A Wave of Ultra-Luxury, Branded Condos Is About to Swamp Manhattan


It’s a given that New York’s real estate market has long been able to cater to the ultra-high-net-worth individual. After all, we are a city that boasts marquee addresses like 15 Central Park West and the glittering, tall towers of Billionaires’ Row in Midtown. And, while there’s certainly no shortage of condo buildings to cater to this elite class of buyers, the next two or so years will bring an influx of a very specific type of luxury living: hotel-branded condos. 

While these sorts of listings exist now — the Four Seasons Private Residences at 30 Park Place is the current gold standard — there are at least five luxury hotel brands that are planning on opening branded residences in Manhattan. And, with 2020 now safely in the rearview mirror and vaccines proliferating across the country, developers are hoping that this year will bring renewed interest to this very tiny, yet very desirable tranche of real estate.

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In fact, even in just the first quarter of this year, real estate agents who specialize in working on behalf of those ultra-high-net-worth individuals are already seeing an increased demand for this type of home. 

“We see 2021 as a great bounce-back year for branded residences,” Dolly Lenz, a veteran broker of top residential properties, said. “Travel bans, quarantines, and restrictions on in-person showings had a significant impact on sales throughout the entire new development industry. But, as New York City and other cities reopen, the pent-up demand is palpable. Buyers are putting an emphasis on track record and the quality of product they are buying, which is certainly a boon for a luxury, branded residence.”

Whether it’s a classic like the Ritz-Carlton or the newer, buzzy Six Senses, all of these brands are aware that putting their imprimatur on a residence is a stamp of quality, luxury, and exclusivity. It’s also, Lenz says, a sign of stability. 

Aman New York
Aman New York.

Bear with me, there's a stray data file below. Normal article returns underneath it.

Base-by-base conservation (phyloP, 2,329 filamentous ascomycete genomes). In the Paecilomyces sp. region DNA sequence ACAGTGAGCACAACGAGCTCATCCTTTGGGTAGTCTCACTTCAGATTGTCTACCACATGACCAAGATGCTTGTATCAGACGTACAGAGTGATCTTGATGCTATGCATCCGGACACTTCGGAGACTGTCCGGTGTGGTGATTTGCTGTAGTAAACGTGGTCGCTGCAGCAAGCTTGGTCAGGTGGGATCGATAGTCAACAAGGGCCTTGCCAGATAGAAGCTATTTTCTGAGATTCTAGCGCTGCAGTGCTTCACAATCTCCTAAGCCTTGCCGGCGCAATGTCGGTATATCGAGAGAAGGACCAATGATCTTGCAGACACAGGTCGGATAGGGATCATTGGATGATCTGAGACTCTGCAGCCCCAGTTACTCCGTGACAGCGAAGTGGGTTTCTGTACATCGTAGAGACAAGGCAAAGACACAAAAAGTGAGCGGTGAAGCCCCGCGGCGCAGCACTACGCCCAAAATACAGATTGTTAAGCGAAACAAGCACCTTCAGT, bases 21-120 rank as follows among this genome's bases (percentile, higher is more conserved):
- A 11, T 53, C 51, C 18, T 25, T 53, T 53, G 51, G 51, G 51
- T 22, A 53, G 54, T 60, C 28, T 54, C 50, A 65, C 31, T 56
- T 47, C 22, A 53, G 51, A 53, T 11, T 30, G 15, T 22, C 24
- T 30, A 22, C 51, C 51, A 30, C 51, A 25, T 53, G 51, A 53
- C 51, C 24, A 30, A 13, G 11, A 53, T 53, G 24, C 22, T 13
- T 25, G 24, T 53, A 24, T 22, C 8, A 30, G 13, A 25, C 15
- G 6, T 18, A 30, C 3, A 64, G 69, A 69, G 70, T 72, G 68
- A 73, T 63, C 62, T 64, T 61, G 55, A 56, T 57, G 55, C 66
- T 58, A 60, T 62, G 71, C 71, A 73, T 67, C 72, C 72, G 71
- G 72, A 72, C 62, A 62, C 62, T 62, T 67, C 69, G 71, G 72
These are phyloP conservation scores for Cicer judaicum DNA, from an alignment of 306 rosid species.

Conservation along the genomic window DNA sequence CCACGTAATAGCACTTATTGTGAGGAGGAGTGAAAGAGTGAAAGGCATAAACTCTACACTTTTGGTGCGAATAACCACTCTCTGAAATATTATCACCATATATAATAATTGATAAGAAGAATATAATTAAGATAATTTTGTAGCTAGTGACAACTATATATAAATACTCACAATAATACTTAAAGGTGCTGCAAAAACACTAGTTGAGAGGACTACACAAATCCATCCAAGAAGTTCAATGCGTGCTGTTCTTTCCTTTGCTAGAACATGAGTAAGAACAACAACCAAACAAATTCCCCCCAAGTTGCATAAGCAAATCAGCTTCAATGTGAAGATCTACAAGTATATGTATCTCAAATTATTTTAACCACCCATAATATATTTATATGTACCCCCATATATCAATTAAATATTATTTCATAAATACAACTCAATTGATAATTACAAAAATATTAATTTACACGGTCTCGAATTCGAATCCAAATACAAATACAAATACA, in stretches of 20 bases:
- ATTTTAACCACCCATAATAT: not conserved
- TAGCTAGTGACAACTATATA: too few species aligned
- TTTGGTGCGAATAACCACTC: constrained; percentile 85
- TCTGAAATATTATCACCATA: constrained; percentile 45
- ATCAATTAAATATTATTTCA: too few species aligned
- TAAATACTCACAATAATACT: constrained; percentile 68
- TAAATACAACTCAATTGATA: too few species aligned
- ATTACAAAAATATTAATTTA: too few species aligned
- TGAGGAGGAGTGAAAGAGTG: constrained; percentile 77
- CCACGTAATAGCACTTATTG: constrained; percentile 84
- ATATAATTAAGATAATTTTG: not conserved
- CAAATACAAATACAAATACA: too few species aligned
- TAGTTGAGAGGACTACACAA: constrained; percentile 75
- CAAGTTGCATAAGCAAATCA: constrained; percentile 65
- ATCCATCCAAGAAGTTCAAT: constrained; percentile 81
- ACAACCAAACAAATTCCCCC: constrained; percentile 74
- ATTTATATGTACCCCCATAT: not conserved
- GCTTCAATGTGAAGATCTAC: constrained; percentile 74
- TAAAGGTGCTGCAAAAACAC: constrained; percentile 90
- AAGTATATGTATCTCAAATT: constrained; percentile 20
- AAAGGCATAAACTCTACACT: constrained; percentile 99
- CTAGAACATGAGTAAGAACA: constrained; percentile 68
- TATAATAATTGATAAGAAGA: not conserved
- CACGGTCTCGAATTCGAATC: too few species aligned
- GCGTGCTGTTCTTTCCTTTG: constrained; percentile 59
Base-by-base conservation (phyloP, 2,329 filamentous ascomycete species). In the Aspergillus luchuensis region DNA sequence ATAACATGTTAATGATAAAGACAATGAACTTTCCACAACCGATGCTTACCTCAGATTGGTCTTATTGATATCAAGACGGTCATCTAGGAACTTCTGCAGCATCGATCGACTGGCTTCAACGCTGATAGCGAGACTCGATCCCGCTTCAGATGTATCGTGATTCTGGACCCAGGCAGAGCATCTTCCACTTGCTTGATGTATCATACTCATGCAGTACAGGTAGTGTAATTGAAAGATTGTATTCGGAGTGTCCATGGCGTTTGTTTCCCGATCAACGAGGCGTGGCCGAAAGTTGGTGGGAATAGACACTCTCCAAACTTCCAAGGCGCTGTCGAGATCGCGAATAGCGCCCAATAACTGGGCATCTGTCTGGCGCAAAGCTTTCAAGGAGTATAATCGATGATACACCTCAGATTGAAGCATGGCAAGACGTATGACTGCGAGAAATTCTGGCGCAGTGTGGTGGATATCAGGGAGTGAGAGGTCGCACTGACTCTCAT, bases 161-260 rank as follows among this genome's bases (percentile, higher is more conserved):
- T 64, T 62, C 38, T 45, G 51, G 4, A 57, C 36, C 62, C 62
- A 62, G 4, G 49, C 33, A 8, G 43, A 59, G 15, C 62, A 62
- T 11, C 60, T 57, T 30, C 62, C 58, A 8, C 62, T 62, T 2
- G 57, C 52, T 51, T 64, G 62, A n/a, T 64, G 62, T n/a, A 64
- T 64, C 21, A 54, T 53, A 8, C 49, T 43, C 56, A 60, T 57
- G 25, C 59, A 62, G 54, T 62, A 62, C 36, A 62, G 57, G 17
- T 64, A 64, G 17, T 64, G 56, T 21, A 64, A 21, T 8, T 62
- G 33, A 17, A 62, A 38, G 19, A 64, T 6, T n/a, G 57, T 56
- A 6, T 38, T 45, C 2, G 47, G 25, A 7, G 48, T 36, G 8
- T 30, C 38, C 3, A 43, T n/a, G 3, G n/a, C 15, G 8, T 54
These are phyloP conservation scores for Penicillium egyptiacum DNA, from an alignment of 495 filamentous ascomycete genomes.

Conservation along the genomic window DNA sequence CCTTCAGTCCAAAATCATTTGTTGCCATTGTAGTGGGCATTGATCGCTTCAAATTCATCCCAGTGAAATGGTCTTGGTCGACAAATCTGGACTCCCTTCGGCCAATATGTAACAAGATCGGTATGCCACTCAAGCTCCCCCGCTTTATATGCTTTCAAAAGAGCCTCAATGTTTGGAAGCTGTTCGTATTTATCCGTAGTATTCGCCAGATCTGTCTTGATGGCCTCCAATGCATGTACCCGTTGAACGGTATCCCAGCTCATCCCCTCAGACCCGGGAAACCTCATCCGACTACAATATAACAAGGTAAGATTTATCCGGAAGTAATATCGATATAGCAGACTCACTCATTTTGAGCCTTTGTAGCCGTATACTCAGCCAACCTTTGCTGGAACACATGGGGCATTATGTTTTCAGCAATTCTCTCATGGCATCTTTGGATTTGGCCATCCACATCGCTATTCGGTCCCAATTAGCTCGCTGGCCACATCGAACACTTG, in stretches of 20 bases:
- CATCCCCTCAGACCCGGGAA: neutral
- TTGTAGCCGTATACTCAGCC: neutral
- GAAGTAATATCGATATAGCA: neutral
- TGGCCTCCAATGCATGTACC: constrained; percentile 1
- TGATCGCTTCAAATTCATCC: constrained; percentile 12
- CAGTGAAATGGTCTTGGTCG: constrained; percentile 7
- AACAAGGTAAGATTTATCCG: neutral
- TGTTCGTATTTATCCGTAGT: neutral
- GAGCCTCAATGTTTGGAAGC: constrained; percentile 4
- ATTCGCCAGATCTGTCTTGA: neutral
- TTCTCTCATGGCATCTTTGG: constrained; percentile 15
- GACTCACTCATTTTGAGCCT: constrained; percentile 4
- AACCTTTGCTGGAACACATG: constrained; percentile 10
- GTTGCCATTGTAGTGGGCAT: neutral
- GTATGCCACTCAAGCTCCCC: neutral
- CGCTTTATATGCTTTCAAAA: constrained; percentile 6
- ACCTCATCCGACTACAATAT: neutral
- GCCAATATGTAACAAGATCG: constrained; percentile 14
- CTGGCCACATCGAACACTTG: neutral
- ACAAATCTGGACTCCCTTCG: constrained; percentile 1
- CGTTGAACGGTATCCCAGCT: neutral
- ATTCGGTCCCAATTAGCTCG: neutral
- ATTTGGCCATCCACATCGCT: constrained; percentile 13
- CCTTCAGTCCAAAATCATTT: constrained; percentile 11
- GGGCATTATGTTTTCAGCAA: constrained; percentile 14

“A five- or six-star brand really resonates with luxury consumers worldwide and gives great credibility to a building,” she said over email. “Consumers have faith in the fact that these brands have deep concerns about their reputations, and, therefore, will only partner with the best developers to ensure they are building and delivering the finest possible product. These are not ‘build it and run’ developers; they are in for the long haul and must stand behind their product for years to come.”

There is also a very real monetary benefit to a brand name. “Branded residences achieve a premium, on average, of 31 percent over equivalent, non-branded properties,” said Adelina Wong Ettelson, global head of residences marketing for the Mandarin Oriental Hotel Group, which is opening Mandarin Oriental Residences at 685 Fifth Avenue later this year.

This return on investment is reflected in the sector’s continued growth over the last few years. A 2020 report from brokerage Savills found that the last 10 years have seen the number of branded residences increase globally by 170 percent, adding more than 52,000 units across 370 developments, with New York being one of the top three markets in the world for these residences.

The Ritz-Carlton Residences
The Ritz-Carlton Residences in NoMad.

Buyers looking for this type of property will certainly already be familiar with the hotels in the game. Aside from the Ritz-Carlton, Mandarin Oriental, and Six Senses, others coming to market in the next few years include Waldorf Astoria and Aman Resorts. 

Even with the name recognition, though, marketing these condos during the strange times of COVID has required much ingenuity. International buyers, of course, have not been able to tour any of these properties in person. And domestic customers may be reticent to visit because of contagion risks.

And, so, digital tours have proliferated. The Mandarin Oriental brand, for example, has pivoted to more virtual visits for all of their properties worldwide. 

“While 2020 was a challenging year for so many developers, it created opportunities to reimagine the traditional launch, sales process, and how we bring properties to market,” Wong Ettelson said. “Rather than tours and site visits, and thanks to the advances in virtual technology, developers increasingly used augmented tours with the sophisticated details available in [computer-generated imageries].” 

Similarly, The Towers of the Waldorf Astoria New York at 303 Park Avenue has created an immersive, multimedia, virtual sales experience that can showcase the condos to anyone. The tours boast everything from high-resolution renderings, historical photography, professionally produced films, and 3D Matterport tours. 

“The Waldorf’s virtual sales experience is like a Broadway show: highly produced and perfectly executed several times a day,” said Andrew Miller, CEO of Dajia US, the owner and developer of Waldorf Astoria New York.